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Meet the Newest York Yankees

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As usual, the New York Yankees were very active at the MLB trade deadline. GM Brian Cashman was once again successful in drastically improving the roster as he has done many times in his incredible career. The Yankees were already gearing up for a postseason push and they are better equipped to do so now that they have brought in some reinforcements. They added four players who will all be immediate contributors in Joey Gallo, Anthony Rizzo, Andrew Heaney, and Clay Holmes. Amazingly, they were able to do so while still keeping all of their top-rated prospects in the farm system with the organization. Here is how each of the four new additions can help the Yankees on their quest for October.

Joey Gallo

There were many rumors leading up to the trade deadline that the Yankees were looking for help in centerfield. Gallo was one of the names on their list of targets because of his left-handed power and gold glove caliber defense. Though he was not primarily a centerfielder with the Texas Rangers, he did log plenty of games at the position through the years and is more than capable of playing there at a high level. This will allow players like Greg Allen and Brett Gardner to return mostly to a bench role where they are much more useful. After trading Mike Tauchman to the San Francisco Giants, the season-ending injury to Aaron Hicks created a real problem for the Yankees outfield situation and hopefully, Gallo can be the solution.

Just as important as his defense is the lefty power that Gallo brings to the Bronx. This is something that the team has been desperately missing for a few years now, especially considering how friendly Yankees Stadium is for left-handed sluggers. Gallo already hits a ton of home runs but his totals should increase even higher now that he will play half of his games in New York. One of the biggest things that Gallo brings to the Yankees is his high OBP, which is currently ranked top ten in the American League.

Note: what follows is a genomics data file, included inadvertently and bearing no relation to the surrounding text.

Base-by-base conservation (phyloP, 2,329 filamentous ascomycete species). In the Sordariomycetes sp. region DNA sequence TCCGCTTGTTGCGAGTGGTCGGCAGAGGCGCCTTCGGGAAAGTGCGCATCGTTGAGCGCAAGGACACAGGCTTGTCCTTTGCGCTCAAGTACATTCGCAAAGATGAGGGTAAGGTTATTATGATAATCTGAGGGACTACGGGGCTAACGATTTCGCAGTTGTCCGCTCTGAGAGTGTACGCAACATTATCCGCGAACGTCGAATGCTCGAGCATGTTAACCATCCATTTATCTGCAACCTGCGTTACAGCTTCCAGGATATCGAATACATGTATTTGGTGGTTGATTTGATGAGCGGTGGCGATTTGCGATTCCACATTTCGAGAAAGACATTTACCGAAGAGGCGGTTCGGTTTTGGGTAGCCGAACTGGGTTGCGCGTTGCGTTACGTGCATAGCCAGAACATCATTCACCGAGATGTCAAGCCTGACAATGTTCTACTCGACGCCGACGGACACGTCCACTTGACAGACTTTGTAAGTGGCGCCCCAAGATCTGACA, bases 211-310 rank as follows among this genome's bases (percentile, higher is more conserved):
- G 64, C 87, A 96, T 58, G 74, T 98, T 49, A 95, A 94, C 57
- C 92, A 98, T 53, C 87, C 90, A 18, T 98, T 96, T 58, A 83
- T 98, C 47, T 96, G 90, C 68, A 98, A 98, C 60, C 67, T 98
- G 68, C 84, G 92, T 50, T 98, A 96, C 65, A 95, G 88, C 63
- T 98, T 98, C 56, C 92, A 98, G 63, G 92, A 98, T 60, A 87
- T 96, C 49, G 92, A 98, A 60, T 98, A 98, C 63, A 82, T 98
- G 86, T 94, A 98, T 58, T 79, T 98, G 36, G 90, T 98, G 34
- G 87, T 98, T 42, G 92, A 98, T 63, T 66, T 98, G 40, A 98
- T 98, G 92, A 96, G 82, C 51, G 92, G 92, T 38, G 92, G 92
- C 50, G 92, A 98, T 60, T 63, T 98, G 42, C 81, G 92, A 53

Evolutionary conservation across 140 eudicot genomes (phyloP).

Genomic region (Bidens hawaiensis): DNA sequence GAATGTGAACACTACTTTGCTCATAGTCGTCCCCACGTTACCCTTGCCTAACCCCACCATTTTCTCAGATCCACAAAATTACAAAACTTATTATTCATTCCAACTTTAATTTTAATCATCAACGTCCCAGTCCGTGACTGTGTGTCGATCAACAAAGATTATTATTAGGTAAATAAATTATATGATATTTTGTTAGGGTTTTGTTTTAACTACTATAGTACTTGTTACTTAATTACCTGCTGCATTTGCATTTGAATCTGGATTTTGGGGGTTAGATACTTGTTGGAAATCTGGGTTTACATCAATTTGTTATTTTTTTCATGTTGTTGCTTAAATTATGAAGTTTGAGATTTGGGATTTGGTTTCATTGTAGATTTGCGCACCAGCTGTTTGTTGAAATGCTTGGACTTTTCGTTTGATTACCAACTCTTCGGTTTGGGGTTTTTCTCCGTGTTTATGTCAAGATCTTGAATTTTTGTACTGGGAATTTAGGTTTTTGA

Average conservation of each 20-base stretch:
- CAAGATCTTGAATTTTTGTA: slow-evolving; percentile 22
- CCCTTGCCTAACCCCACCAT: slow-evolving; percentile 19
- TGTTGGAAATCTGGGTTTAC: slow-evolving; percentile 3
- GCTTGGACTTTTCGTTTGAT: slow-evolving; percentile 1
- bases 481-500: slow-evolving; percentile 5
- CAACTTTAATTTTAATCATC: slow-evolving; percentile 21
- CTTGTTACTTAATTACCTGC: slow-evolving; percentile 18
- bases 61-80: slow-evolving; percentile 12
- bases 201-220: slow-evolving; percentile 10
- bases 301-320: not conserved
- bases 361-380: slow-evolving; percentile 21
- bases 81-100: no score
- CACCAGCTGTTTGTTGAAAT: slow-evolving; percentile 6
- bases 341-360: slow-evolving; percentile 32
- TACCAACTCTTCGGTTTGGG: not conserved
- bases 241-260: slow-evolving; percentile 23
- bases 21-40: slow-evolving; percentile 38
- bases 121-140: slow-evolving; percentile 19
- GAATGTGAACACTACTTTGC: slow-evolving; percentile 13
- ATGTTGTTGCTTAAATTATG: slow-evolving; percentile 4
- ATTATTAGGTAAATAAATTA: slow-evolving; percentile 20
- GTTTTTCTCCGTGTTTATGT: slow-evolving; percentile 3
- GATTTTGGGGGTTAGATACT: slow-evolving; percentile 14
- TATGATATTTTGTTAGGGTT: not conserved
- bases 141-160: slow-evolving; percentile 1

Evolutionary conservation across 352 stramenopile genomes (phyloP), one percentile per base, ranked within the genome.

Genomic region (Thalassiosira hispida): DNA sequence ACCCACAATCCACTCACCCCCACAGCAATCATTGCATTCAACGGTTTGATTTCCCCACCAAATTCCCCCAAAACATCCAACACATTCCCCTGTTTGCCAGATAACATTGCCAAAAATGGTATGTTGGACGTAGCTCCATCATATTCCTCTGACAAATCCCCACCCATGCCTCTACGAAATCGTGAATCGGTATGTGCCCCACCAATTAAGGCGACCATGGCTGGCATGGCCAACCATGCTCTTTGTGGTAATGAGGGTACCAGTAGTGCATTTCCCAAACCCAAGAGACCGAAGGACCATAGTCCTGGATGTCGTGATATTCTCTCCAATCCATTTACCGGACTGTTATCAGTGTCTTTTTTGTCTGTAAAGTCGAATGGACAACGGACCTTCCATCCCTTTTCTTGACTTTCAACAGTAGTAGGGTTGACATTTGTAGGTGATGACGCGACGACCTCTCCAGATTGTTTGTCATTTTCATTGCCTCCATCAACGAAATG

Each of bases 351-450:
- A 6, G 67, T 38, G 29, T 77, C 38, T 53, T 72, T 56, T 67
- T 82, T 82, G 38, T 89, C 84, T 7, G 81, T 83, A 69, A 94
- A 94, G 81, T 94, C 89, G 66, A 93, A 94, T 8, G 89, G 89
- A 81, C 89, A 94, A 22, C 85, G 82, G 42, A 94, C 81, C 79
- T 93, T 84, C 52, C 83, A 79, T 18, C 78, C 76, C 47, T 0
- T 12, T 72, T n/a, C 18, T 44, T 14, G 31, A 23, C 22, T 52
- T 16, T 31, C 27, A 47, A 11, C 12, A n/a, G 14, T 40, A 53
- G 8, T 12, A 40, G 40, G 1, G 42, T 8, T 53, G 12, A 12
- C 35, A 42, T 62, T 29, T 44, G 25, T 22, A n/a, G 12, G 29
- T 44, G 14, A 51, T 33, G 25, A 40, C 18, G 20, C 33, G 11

Anthony Rizzo

Many of the same upgrades that Gallo brings to the Yankees, such as defense and lefty power, are what Rizzo will contribute as well. Rizzo is excellent defensively as a first baseman and probably the best one that the Yankees have had since Mark Teixeira. His defense will go a long way in improving the team as a whole, and more specifically, will help the struggling defense of Gleyber Torres at shortstop. Rizzo has the ability to save some plays at first base that would be errors if someone else, like Luke Voit, were playing the position.

When Voit returns from injury, he will no longer be the every day first baseman. Instead, he will be the back up to Rizzo and may also get some time at designated hitter now that Giancarlo Stanton is able to play the outfield again. Stanton in left field and Voit at DH is what really give the Yankees their best all around line up. The batting order can be shuffled in many different ways but would look something like this.

1B Anthony Rizzo

2B DJ LeMahieu

RF Aaron Judge

LF Giancarlo Stanton

CF Joey Gallo

SS Gleyber Torres

DH Luke Voit

C Gary Sanchez

3B Gio Urshela

Andrew Heaney

Heaney is a left-handed starter that will add depth to the Yankees pitching staff. This is very important for any team, but especially for one that has so many uncertainties due to injury. Luis Severino and Corey Kluber are both expected to return at some point, but given their extensive injury history, it is unclear what to expect from them this season. Domingo German has also recently been moved to the injured list, while Jameson Taillon and Jordan Montgomery have struggled to stay healthy in their careers, so adding depth to the rotation is a very smart move. He will fill in for German while he is out, so he now has a real opportunity to show the team what he is capable of. His performance will determine his role moving forward.

Clay Holmes

It’s always important to have bullpen depth, and that is exactly what Holmes brings to the Yankees. Manager Aaron Boone recently referred to Holmes as an “assassin” against right-handed hitters and the statistical splits actually support that statement. This season he has allowed a slash line of .297/.430/.484 against lefties but only .159/.256/.178 against righties. Boone often talks about “finding a lane” when it comes to bullpen usage so the role for Holmes is pretty clear. His “lane” will be somewhere in the middle or late innings when a string of right-handed hitters are due up at the plate.

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Adam Hulse is a baseball writer at Overtime Heroics. He is also the host of his own Podcast titled: Sports Talk with Adam Hulse